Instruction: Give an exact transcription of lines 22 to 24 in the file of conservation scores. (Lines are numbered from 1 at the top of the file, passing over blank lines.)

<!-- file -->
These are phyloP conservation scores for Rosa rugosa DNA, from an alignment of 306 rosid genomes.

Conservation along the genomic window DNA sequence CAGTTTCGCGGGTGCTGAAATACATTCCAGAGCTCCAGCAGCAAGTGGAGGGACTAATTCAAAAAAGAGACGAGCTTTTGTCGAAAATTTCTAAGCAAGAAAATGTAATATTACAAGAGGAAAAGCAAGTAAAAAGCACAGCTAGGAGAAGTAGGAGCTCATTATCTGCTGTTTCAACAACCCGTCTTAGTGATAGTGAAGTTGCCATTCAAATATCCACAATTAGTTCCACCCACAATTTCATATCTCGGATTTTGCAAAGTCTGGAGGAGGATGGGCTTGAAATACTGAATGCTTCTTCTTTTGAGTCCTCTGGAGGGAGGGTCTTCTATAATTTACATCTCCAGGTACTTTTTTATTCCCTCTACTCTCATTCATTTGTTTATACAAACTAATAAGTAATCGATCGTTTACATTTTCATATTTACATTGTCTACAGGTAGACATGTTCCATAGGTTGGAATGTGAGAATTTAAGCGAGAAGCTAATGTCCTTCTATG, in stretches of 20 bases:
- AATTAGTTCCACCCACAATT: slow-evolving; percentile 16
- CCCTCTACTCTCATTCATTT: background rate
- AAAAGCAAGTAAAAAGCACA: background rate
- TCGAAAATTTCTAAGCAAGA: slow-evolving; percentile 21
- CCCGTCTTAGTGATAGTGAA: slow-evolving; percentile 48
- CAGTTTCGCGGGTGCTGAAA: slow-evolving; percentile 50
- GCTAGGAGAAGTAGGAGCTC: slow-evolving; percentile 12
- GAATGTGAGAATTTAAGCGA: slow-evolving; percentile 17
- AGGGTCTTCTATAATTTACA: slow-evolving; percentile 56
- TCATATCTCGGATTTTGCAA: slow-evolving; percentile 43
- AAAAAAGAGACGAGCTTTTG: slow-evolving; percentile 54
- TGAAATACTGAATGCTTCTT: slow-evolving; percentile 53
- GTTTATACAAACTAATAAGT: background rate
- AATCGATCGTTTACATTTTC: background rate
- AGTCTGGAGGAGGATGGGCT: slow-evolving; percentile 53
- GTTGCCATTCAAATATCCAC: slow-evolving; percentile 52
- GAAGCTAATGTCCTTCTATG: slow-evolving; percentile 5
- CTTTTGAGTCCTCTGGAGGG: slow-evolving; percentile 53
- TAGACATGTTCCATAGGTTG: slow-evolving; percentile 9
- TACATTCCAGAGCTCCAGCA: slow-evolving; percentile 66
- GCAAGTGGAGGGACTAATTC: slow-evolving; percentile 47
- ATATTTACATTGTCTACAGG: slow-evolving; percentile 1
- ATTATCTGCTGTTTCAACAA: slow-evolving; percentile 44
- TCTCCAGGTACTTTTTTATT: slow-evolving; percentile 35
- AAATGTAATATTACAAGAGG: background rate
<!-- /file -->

- TACATTCCAGAGCTCCAGCA: slow-evolving; percentile 66
- GCAAGTGGAGGGACTAATTC: slow-evolving; percentile 47
- ATATTTACATTGTCTACAGG: slow-evolving; percentile 1